What He Said, And What They Wish He’d Said

I’m yielding the floor to Dafydd ab Hugh for his dissection of a story by WLS in Chicago about their interview with retiring Congressman Henry Hyde:

A transcript of a video report that appeared on an ABC affilliate makes a rather startling claim Upon careful parsing, however, there appears to be an awful lot of gravy for so little pot roast. Here is the screaming headline:
Clinton impeachment was retaliation for Nixon, says retiring congressman
by Andy Shaw.

http://abclocal.go.com/wls/news/042105_ns_hyde.html
By the time we get all the way to the lede, an element of doubt has begun to creep in:
Republican Congressman Henry Hyde made some surprising comments Thursday on the impeachment hearings of President Bill Clinton. He now says Republicans may have gone after Clinton to retaliate for the impeachment of Richard Nixon.
Note how “was retaliation” has transsubstantiated into “may have” been retaliation. Doubt and certainty are locked in an epic battle for all time (like the two guys in the Star Trek episode). But reading a bit further, doubt starts to get the upper hand:
The veteran DuPage County congressman acknowledged that Republicans went after Clinton in part to enact revenge against the Democrats for impeaching President Richard Nixon 25 years earlier.
In part? How much part? One part principle to three parts revenge? Or one part revenge to four parts sloe gin? And at last, if we persevere long enough, we finally come to the actual words that Hammerin’ Hank Hyde actually used to Mr. Shaw:
Andy Shaw asked Hyde if the Clinton proceedings were payback for Nixon’s impeachment.
I can’t say it wasn’t, but I also thought that the Republican party should stand for something, and if we walked away from this, no matter how difficult, we could be accused of shirking our duty, our responsibility,” said Hyde.

Well! It’s certainly hard to imagine a stronger indictment of Republican perfidy than that! The sudden upthrust of principle after all renders utterly absurd the next paragraph… which makes it quite plain that Mr. Shaw began with his conclusion and worked backwards to his evidence, then forgot to work forward again and bring his snarky commentary into line with the best quote he could get out of old Henry:
Hyde’s comments reflect what Democrats have been saying for years about the Clinton impeachment. It will be interesting to see what happens when Hyde’s comments hit the national media.
Yes siree… for years and years, Democrats have insisted against an army of naysayers that the Republican Party should stand for something and shouldn’t walk away from its responsibility to impeach Bill Clinton. By golly, I think the Dems deserve a round of applause and perhaps a lump of sugar for finally proving their case!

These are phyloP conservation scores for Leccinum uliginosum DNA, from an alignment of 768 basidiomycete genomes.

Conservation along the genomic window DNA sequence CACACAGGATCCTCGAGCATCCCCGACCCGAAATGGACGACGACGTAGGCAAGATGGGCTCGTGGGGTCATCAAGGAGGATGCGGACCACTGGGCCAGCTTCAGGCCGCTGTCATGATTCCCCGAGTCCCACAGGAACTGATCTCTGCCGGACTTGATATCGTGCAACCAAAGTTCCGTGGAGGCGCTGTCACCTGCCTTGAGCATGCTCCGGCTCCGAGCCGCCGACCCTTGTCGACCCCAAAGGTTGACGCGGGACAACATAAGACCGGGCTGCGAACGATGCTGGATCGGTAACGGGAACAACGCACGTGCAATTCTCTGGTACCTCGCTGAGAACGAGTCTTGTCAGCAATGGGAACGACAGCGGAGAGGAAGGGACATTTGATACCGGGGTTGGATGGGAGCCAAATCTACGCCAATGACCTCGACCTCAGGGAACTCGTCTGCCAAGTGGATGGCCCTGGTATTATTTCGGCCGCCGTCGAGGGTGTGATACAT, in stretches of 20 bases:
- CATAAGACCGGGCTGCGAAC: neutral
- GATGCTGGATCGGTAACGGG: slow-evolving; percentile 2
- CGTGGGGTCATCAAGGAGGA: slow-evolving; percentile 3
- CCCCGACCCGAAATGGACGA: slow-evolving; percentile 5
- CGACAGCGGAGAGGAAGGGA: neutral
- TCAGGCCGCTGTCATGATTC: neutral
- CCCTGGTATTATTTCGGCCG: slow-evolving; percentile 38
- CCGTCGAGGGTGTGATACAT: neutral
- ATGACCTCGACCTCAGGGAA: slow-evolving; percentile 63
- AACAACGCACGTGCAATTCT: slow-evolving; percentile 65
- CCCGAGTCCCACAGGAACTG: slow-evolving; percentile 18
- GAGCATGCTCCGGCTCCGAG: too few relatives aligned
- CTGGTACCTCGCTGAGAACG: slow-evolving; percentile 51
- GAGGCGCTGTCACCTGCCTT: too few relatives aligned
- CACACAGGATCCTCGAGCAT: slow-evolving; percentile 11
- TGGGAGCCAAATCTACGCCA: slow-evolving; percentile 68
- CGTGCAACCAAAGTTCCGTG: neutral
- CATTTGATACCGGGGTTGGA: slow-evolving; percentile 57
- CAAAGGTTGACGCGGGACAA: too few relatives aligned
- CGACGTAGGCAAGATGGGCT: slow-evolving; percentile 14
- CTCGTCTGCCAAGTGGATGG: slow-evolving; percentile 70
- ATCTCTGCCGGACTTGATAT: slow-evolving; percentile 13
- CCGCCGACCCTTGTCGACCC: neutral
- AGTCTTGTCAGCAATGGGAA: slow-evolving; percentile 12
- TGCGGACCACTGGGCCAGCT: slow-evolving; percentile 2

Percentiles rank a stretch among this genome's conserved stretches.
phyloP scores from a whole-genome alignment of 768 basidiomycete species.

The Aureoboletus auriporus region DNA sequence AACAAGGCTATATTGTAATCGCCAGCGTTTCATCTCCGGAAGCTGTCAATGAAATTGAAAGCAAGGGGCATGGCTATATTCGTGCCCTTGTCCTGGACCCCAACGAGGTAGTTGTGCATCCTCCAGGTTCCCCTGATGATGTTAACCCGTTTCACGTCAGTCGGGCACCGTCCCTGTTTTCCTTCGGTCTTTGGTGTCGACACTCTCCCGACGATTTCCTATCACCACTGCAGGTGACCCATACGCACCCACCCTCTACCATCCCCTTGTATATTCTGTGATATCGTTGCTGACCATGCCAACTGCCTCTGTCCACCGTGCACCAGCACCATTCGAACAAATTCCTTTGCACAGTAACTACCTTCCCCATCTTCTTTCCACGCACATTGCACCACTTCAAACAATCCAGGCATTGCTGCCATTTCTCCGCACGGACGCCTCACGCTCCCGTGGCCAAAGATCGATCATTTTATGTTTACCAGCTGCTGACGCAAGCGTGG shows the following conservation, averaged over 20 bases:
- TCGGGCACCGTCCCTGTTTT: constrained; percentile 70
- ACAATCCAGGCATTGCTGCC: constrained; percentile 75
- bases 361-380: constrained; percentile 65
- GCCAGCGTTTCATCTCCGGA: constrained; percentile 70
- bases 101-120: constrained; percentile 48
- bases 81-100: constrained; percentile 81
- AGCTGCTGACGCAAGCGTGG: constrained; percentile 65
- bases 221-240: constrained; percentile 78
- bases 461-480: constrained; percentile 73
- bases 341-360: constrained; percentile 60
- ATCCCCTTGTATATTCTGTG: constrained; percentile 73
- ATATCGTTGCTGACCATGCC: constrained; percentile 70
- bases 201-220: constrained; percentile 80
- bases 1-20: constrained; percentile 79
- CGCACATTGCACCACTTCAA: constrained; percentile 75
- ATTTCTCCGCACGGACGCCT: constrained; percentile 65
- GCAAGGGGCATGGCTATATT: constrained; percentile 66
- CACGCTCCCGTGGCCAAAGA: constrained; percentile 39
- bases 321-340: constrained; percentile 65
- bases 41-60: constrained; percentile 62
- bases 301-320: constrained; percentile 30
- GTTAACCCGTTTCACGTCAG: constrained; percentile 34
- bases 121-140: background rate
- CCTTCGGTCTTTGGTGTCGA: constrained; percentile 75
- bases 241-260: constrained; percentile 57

No sermon would be complete without its homily; no symphony would seem finished without a grace note. Shaw understands the requirements of his chosen profession, so he finishes out with the following:
Hyde’s style will be missed in Washington, as well as his sense of civility, even though a lot of people will not miss his rigid ideology.

Somehow I have a feeling the “rigid ideology” at work here is Andy Shaw’s. Turns out he was the one that introduced the concept of “payback” for Nixon’s impeachment–a mere 25 years earlier–and Hyde responded politely, while making the point that the impeachment issue was one of principle. What a scoop!
I’m afraid that what happened when this story went national might not be what Shaw had in mind. The WLS story was unavailable online for a while, and now, if you follow the above link, you will see that it has been rewritten. The headline and some of Shaw’s inflammatory commentary are gone, and key paragraphs are rewritten, but the impeachment quote remains.
UPDATE: Several readers have written to point out that, contrary to the original article, Nixon was never impeached. That’s true; my recollection had been that he resigned after the House voted articles of impeachment, but before a Senate trial. But, after checking the record, I’m reminded that Nixon resigned after the House Judiciary Committee adopted articles of impeachment, but before an impeachment vote had actually been held in the House. I don’t think this is a big deal, as the article would have been correct if it had referred to “impeachment proceedings” instead of “impeachment,” a correction that was made in the revised version of the article. But it is indeed an inaccuracy.

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